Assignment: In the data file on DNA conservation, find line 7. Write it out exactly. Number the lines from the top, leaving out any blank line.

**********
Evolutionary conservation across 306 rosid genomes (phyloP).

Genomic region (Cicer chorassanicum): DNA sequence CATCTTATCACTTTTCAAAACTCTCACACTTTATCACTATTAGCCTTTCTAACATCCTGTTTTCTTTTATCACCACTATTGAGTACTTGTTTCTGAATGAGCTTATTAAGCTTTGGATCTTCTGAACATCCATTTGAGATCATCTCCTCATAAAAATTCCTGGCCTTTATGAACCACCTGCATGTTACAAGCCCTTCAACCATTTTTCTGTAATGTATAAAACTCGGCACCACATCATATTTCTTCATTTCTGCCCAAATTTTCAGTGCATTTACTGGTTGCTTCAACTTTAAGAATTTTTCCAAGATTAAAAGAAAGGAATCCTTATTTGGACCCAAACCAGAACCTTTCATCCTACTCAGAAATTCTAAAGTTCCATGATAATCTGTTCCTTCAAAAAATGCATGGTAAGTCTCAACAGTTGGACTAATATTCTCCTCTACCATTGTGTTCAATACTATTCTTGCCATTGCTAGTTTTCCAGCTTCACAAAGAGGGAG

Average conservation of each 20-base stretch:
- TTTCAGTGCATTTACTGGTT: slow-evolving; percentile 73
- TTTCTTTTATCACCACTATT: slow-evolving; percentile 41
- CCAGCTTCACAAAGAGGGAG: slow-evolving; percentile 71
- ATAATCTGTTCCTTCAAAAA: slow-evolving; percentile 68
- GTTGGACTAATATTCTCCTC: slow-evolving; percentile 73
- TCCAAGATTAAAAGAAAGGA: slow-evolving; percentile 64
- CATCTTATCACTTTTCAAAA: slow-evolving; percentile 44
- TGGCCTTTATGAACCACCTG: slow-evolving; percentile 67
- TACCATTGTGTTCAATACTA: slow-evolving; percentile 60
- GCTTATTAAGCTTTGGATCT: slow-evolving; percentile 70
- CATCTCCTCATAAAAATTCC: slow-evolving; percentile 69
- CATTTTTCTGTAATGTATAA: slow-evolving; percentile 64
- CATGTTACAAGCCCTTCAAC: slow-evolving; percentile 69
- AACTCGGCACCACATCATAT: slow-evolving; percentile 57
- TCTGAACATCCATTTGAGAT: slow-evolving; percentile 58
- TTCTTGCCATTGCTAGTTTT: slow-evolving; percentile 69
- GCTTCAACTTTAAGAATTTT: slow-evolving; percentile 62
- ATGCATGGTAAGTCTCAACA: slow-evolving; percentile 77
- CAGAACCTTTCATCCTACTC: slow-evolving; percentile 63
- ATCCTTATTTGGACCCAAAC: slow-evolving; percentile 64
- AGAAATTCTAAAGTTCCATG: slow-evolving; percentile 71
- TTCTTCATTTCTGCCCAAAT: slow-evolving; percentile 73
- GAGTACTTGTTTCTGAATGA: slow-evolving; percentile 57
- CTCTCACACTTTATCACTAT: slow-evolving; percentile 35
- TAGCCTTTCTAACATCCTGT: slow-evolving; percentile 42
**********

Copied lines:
- ATAATCTGTTCCTTCAAAAA: slow-evolving; percentile 68